How to Naturally Dye Eggs
Out with the old, in with the new
This is a great project for cleaning out your spice cabinet and making room for the fresh, flavorful spices you want to cook with. For egg dyeing, older spices that have lost some of their flavor will still work just fine.
What you see isn't always what you get
The color of the spice is not usually what the dyed egg will end up looking like. The spices we egg-splored yielded egg colors that were either more muted or simply different altogether than expected. Rust-yellow turmeric turned an egg bright yellow. Bright red paprika yielded a terra cotta speckled egg. More surprising, ruby red hibiscus yielded a slate grey-green egg. And those bright green dried herbs? They do not yield a green egg but a light tan color instead—think mint tea.
Don’t expect a rainbow with spices alone
Since we’re a spice company, we focused only on spices for our natural egg dye exploration. Most of the spices we used yielded natural looking tans, oranges, yellows, and greys. In fact, they were so natural looking they resembled fossilized rocks or dinosaur eggs. But spices are only one of the natural ingredients that can be used for egg dying. For more vibrant reds, blues, purples, and greens, you can use food scraps like beets, red onion skins, red cabbage, and blueberries. Other natural dyes you might have in your pantry include ground coffee, chamomile flowers, tea leaves, and matcha green tea powder.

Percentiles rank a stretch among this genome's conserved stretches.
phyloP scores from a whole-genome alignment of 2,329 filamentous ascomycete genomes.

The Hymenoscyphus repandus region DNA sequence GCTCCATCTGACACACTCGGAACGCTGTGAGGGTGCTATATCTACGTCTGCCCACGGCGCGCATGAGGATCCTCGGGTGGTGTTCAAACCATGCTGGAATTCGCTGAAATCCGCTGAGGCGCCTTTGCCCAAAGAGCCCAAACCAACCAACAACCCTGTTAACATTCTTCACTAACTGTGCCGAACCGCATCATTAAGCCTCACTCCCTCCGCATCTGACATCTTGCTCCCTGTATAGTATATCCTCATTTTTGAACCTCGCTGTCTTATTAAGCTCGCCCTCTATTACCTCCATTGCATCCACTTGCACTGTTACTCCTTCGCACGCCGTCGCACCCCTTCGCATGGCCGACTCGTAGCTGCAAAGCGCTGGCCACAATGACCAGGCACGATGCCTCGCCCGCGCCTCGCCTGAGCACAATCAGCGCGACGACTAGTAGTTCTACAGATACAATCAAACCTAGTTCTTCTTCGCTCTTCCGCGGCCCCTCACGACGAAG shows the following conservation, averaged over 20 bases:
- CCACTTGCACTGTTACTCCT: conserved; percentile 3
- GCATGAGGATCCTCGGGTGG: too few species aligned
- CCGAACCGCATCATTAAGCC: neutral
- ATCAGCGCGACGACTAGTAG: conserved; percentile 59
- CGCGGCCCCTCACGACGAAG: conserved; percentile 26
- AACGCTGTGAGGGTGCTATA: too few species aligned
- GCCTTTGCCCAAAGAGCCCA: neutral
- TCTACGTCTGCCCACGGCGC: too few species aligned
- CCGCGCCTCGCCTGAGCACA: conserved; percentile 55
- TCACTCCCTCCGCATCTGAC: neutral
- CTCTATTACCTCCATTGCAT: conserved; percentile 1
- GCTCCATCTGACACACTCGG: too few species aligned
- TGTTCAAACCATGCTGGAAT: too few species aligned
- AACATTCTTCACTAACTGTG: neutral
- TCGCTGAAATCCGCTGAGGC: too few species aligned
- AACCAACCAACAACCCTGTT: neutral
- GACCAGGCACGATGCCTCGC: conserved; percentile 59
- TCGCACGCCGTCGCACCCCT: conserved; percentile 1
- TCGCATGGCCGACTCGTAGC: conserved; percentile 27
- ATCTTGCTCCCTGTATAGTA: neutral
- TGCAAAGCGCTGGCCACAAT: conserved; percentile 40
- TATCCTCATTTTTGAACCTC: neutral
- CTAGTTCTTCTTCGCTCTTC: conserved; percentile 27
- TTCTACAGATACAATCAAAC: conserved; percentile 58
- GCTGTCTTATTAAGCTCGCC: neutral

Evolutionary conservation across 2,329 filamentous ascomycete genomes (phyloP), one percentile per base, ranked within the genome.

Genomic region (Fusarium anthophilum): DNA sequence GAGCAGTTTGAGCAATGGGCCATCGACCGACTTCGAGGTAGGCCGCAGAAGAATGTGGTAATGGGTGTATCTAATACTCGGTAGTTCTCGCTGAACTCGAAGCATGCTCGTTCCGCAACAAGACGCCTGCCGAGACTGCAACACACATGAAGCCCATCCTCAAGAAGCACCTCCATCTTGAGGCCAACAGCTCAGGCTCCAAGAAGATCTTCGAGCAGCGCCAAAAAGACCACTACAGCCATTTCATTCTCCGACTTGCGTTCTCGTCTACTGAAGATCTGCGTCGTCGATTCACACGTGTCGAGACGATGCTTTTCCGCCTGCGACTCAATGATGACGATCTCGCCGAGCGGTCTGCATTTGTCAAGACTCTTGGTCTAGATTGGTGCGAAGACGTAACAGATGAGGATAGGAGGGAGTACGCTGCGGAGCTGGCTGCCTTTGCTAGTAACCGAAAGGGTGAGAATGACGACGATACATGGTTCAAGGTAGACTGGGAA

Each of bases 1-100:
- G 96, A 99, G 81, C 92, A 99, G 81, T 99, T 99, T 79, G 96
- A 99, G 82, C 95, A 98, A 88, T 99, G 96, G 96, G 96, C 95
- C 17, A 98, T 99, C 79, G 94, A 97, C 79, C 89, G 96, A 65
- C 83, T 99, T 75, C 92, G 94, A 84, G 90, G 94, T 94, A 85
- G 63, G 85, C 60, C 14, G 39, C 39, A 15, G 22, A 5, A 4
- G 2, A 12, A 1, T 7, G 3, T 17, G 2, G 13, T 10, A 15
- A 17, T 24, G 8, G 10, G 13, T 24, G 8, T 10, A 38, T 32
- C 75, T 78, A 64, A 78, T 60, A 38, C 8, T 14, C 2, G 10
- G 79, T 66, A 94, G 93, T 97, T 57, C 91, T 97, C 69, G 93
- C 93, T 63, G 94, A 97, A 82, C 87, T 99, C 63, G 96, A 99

No, your dyed eggs will not taste like the spice
The spice does not penetrate the shell, so the flavor of the spice will not infuse into the cooked egg underneath.
Plan on an overnight project
Naturally dyed eggs do not take on color “in minutes” like the packages of synthetic egg dyes boast. Spice-dyed eggs will take on some color in a matter of hours, but we found an overnight soaking (in the fridge) yielded the best color.
How To Dye Eggs:
If you Google “naturally dyed eggs” you’ll find lots of how-to instructions with varying techniques and dying ingredients. Following is the method we used successfully in our test kitchen, with a list of the spices we found to yield the most color.
What you'll need:
- 1 dozen hard-boiled eggs – We used large white eggs
- Water – 8 cups
- Saucepans – 4 small ones for simmering 4 different spice dyes
- A selection of spices. Following are the spices we tested and the egg colors they produced. Pick 4 different spices to create a variety of colors among your 1 dozen eggs.
- Ground Turmeric: bright yellow
- Paprika: pale orange mottled with brighter terra cotta
- Ground Cinnamon: flesh colored tan
- Hibiscus Flower: slate grey-green
- Crushed Urfa Chiles: latte
- Sumac: river rock grey
- Glass containers – 4 (1-pint) jars to hold 3 eggs each in dye liquid
- Fine mesh sieve – To strain spice dye liquid
- White vinegar – 4 Tbsp. to add to spice dye liquid
- Baking sheet lined with a cooling rack – For drying dyed eggs
- Make 1 dozen large hard-boiled eggs and let them cool.
- Mix 2 cups of water with 2 Tbsp. spice of choice in each of 4 saucepans. Bring each to a boil then simmer for 10 min. Remove from heat and let cool to room temperature.
- Strain each of the cooled spice dyes into a 1-pint jar. Only fill the jar about half to three-quarters full to leave room for the eggs. Stir 1 Tbsp. vinegar into each jar.
- Use a spoon to gently lower 3 hard-boiled eggs into each jar. Top with more spice dye liquid if necessary to cover eggs. Or tip some liquid out if you need more room to fit the 3 eggs.
- Seal the jars and refrigerate eggs in dye liquid for a few hours or overnight until desired color is reached. We found an overnight soak to yield the best color. Every several hours or so, give the solution a gentle stir with a chopstick or spoon handle to stir up the dye, making sure not to crack the eggs.
- Remove eggs from dye liquid and set on a baking sheet lined with a cooling rack to dry.
- Use the original egg carton to store the dried dyed eggs in the refrigerator until ready to use.